boy practicing tennisWe can all point to clear evidence showing that elite performers – in all areas – possess innate strengths that give them an edge over the rest of the crowd. For example, Shaquille O’Neal’s body gives him an edge in professional basketball, and composers such as Bach, Mozart, and Beethoven obviously had musical talents that set them apart from generations of artists. But is “talent” really the core ingredient of expertise and elite performance?

An interview entitled, The Expert on Experts, from Fast Company’s November 2006 issue, illuminates “expertise” in a different light, and suggests that my examples above are extreme exceptions to the typical evolution of expertise. The interview’s subject is K. Anders Ericsson, professor of psychology at Florida State University and author of the 918-page Cambridge Handbook of Expertise and Expert Performance. Ericsson says:

“With the exception of some sports, no characteristic of the brain or body constrains an individual from reaching an expert level….Elite performers aren’t genetically superior. They spontaneously do things differently from those individuals who stagnate. They have different practice histories. Elite performers engage in what we call deliberate practice – an effortful activity designed to improve target performance….. In general, elite performers utilize some technique that isn’t well known or widely practiced.”

I was recently reminded of this Fast Company article when reading Brad Gilbert’s book, I’ve Got Your Back: Coaching Top Performers from Center Court to the Corner Office. Gilbert is a former top-ten tennis pro who later coached #1 players, Andre Agassi and Andy Roddick. As a youngster, Gilbert was always a good player but he never stood out as a future star. He received a tennis scholarship to a junior college, eventually transferred to Pepperdine University, joined the ATP tour, and slowly worked his way from #180 in the world to his peak ranking of #4.

It was this paragraph from Gilbert’s book that struck me:

“I guess a couple of things made me different from other up-and-comers on the tour. Sure, I had resilience and foot speed. But other guys had those traits. What set me apart, maybe, was my eye for the game, my memory of how people played it, and my drive to pay attention. Almost every other guy on the tour, when he was finished with his match, couldn’t wait to get the hell out of there – to go back to the hotel room to watch TV, or go pound a few beers. Call me nutty (and a few people did), but I loved to hang out at the venue: watching matches or practice, shooting the breeze with guys in the locker room or training area. And whenever I was watching tennis, I was taking notes. I kept a little black book on every guy I played, and every guy I saw playing…. if you know the other guy’s weaknesses, you have a huge leg up.”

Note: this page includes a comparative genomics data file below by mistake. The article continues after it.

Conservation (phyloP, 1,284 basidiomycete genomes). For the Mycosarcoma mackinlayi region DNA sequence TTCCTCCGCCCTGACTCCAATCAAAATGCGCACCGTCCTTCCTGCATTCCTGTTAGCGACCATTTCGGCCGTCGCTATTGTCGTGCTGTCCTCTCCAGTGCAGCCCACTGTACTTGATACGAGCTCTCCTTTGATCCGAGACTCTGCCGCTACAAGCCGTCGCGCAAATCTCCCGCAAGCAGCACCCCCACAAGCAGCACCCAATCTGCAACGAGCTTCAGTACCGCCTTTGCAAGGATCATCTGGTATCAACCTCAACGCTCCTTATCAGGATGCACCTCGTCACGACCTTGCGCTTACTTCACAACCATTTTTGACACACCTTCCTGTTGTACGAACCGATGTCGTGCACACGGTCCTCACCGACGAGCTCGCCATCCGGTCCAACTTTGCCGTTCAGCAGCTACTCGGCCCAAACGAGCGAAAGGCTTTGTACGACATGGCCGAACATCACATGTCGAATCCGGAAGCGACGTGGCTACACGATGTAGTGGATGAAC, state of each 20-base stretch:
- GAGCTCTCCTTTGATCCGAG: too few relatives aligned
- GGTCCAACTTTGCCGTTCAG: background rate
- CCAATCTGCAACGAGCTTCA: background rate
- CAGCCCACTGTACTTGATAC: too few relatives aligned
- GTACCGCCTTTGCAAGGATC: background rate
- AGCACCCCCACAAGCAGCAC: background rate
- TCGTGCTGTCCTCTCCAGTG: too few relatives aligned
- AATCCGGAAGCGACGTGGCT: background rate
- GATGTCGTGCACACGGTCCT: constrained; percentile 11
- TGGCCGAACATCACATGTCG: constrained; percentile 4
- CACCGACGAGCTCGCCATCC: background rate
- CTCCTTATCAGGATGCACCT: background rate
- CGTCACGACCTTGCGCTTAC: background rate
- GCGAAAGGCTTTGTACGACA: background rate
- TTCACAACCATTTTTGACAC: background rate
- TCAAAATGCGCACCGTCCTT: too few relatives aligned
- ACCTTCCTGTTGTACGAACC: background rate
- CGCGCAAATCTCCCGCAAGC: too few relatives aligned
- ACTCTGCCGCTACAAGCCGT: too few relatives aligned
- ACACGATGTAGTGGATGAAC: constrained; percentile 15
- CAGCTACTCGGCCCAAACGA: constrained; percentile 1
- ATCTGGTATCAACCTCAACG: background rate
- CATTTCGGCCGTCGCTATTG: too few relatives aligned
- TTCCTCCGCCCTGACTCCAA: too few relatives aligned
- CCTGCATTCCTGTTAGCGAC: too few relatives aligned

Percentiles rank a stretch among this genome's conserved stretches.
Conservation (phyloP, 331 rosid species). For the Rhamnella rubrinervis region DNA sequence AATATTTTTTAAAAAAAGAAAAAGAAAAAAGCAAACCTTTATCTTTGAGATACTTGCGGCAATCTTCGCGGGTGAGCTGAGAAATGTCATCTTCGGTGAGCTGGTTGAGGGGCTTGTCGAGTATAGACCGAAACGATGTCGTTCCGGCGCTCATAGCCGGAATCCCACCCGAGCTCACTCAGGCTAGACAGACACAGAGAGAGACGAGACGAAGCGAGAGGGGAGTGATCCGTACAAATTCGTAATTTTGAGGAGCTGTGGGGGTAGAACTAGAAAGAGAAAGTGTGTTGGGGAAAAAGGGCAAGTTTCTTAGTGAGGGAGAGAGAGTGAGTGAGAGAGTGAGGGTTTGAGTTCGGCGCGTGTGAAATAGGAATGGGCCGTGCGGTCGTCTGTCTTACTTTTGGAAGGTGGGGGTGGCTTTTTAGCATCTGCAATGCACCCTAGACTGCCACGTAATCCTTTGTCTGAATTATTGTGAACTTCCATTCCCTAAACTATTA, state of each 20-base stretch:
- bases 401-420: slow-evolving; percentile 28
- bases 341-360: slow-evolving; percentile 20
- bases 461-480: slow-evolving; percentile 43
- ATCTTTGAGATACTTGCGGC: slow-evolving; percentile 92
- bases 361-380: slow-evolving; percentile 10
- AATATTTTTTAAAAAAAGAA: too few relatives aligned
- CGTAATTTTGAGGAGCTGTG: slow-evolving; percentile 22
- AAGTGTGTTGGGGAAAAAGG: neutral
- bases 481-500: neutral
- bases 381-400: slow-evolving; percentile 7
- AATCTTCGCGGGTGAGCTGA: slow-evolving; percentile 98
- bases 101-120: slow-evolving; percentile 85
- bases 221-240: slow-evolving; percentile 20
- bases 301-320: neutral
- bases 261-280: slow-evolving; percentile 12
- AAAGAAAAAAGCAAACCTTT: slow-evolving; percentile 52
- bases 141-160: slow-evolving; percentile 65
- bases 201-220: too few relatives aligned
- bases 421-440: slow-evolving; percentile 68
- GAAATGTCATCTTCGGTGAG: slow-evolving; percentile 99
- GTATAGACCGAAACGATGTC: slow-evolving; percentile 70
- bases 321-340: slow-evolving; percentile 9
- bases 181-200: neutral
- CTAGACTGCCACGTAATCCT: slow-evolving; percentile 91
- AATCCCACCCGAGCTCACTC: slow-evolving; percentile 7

Later in the book, when Gilbert explains how he helped Andre Agassi improve from a #30 world-ranking to #1, the “black book” technique is featured once again.

Steven D. Leavitt and Stephen J. Dubner (authors of the interesting book, Freakonomics) wrote this about Ericsson’s expertise book in The New York Times Magazine:

The Cambridge Handbook of Expertise and Expert Performance makes a rather startling assertion: the trait we commonly call talent is highly overrated. Or, put another way, expert performers – whether in memory or surgery, ballet or computer programming – are nearly always made, not born. And yes, practice does make perfect.”

I find it amazing – and thrilling – that good performers can become elite performers through “deliberate practice” and “utilizing some technique that isn’t widely known or widely practiced.” And I find it fascinating that, since natural talent isn’t the central reason for superior performance and any of us can become an elite performer in an area that deeply interests us, we aren’t all among the “elite” in something.

Clearly, everyone has a choice: to become an expert or elite performer in an area of our choosing, or to be a generalist. (And while “generalist” implies mediocrity and dulled impact, we can always turn to Benjamin Franklin and Babe Didrikson Zaharias, two “expert generalists,” for stunning counter examples…)

Rules vs. Results

We were all trained as children to “follow the rules.” But should our teachers have taught us how to decide when to break the rules? (Yes.)